You have done business overseas. A problem presents itself. The parties on the other side of the transaction are not holding up their end of the deal. You have tried to resolve the issue to no avail. Your only option now is to file suit to protect your interests. The party is in another country. How do you give the other side notice that the suit has been served?

In general terms, the provision of notice of a claim, suit or demand required by law to be served on the other side is known as: “service of process”. In short, the other side is entitled to know that suit has been filed, and that they are obligated to respond to the suit within the time proscribed by law.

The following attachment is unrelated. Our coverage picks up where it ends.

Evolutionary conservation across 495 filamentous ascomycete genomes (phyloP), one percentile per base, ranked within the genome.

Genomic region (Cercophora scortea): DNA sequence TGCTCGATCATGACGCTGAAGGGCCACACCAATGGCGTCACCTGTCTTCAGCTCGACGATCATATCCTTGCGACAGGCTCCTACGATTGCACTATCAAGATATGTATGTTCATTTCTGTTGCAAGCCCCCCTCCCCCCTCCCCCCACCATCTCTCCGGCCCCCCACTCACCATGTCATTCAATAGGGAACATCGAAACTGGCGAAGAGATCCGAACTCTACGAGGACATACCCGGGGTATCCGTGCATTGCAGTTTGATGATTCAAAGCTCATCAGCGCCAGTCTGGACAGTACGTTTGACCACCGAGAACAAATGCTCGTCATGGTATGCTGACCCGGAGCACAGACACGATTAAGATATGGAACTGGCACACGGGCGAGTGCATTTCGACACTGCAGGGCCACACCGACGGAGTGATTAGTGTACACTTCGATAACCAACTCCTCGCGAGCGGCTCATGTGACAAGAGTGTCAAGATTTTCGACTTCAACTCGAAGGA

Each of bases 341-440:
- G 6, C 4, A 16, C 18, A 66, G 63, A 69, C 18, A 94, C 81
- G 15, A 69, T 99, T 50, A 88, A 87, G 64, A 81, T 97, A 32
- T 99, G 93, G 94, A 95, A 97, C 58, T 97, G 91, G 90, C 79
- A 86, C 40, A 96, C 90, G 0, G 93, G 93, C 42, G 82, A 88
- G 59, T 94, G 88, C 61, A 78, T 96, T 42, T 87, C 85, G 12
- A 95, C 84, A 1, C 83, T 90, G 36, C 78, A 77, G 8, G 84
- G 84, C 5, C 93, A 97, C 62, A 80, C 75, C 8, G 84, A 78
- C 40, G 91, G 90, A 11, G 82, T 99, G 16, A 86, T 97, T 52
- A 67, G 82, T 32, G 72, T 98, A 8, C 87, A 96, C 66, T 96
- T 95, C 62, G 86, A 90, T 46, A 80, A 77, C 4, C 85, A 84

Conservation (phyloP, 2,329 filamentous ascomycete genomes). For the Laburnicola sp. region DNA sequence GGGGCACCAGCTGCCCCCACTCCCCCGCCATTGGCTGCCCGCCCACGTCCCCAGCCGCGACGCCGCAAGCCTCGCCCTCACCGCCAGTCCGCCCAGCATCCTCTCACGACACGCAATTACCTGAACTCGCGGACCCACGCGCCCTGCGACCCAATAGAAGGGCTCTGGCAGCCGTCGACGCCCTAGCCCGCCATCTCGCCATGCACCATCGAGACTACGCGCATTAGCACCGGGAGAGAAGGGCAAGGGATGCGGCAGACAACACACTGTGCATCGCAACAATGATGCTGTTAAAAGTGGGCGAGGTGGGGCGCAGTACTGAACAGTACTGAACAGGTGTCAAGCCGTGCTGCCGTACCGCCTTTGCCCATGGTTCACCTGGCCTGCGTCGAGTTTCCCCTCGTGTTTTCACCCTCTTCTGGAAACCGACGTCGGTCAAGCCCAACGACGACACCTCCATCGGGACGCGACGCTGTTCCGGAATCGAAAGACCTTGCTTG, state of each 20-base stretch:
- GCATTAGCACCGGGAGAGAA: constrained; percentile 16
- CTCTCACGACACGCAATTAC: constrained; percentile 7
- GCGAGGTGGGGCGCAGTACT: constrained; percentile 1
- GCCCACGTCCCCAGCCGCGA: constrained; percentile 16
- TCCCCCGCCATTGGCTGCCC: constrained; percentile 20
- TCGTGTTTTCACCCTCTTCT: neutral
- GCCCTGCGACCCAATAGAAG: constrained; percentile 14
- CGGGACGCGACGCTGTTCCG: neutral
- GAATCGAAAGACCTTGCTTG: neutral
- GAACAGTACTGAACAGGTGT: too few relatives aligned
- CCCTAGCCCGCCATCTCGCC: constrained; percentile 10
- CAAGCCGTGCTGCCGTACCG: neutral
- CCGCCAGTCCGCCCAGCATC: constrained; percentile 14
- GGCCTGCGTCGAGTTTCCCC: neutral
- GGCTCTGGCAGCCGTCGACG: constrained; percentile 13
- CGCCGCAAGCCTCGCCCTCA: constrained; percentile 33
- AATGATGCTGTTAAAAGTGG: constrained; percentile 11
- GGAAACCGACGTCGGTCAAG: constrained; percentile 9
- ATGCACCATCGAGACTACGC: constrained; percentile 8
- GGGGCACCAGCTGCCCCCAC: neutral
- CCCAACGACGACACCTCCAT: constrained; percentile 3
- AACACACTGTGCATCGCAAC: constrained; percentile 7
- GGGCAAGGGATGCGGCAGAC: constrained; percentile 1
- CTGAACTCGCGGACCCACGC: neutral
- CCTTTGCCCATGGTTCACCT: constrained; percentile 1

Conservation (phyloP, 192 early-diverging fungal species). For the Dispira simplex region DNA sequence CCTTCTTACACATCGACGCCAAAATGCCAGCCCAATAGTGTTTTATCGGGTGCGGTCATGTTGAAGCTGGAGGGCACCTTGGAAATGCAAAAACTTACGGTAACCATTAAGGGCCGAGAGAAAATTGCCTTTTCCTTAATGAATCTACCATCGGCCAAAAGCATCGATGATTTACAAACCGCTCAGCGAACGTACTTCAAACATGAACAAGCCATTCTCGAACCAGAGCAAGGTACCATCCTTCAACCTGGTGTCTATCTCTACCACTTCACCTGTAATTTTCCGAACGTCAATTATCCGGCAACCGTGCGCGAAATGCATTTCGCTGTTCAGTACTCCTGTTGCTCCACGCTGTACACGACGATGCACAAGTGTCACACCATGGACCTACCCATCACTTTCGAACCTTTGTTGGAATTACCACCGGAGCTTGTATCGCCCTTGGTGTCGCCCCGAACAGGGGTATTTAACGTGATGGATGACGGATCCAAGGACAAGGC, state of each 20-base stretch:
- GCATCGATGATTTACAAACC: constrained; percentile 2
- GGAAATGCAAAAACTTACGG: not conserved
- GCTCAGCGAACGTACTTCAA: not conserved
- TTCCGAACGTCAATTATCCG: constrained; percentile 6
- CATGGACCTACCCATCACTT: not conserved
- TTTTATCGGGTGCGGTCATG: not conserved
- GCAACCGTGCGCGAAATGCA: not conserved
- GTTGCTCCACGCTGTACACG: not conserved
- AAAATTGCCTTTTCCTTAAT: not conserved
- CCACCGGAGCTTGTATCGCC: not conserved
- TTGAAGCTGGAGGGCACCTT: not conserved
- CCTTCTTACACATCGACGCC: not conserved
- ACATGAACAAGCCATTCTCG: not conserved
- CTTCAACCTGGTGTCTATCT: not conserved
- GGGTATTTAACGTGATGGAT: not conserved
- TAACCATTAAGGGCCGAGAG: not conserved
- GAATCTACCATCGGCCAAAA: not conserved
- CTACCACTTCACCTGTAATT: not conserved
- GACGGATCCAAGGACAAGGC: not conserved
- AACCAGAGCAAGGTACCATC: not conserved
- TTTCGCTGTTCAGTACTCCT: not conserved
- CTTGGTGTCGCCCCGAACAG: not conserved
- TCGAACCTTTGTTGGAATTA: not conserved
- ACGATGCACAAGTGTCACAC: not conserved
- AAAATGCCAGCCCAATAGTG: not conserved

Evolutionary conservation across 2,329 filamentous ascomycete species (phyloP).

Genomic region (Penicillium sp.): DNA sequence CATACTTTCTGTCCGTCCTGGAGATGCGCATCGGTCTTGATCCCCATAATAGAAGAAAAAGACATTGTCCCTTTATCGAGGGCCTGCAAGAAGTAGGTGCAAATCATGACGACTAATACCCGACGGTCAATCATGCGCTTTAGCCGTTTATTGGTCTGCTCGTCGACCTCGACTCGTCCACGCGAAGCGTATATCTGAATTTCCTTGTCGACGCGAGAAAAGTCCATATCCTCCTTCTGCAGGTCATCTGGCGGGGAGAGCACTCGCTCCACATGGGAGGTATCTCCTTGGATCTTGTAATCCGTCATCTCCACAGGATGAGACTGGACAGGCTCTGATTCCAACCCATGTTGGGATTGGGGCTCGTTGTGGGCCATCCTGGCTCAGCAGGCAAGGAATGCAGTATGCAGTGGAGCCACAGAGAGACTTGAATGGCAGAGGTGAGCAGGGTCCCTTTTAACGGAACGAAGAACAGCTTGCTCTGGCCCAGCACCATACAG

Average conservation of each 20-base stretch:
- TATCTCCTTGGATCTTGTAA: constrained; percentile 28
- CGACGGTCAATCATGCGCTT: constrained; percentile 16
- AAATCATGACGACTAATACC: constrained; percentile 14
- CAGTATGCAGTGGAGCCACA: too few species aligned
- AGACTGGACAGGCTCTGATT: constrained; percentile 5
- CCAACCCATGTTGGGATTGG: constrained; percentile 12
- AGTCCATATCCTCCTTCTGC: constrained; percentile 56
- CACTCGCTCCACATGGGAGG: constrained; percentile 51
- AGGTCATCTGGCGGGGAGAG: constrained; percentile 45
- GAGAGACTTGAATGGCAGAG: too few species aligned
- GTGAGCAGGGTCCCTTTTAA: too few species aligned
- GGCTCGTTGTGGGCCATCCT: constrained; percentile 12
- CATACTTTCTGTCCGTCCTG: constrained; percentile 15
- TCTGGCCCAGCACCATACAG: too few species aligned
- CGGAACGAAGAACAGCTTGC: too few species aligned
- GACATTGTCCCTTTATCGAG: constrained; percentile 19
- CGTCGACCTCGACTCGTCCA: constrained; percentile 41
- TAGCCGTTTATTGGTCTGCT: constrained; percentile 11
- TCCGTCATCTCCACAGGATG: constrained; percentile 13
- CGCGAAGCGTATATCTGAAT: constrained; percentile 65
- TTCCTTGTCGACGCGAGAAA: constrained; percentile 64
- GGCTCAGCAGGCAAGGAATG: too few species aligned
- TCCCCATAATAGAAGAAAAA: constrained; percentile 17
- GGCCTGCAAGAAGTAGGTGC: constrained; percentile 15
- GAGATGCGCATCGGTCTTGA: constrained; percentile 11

There are several solutions to this issue, the most prominent being the: “Convention of 15 November 1965 on the Service Abroad of Judicial and Extrajudicial Documents in Civil or Commercial Matters”, better known by its short name, The Hague Treaty on Service. If the country in which you reside and the other party are both signatories to the Hague Treaty, you may then proceed under the terms of the treaty. The treaty has a number of legal requirements that must be complied with in order for service to be effective.

If the party is found in a country that is not a signatory to the Hague Treaty on Service, there are methods of serving service of process on that path through other methods available under international law.

This office has successfully served process in Ecuador, Costa Rica, the Dominican Republic, Venezuela, Spain, Germany and Israel. If you are involved in an international dispute, and need assistance with service of process, contact us to see how we may be of help.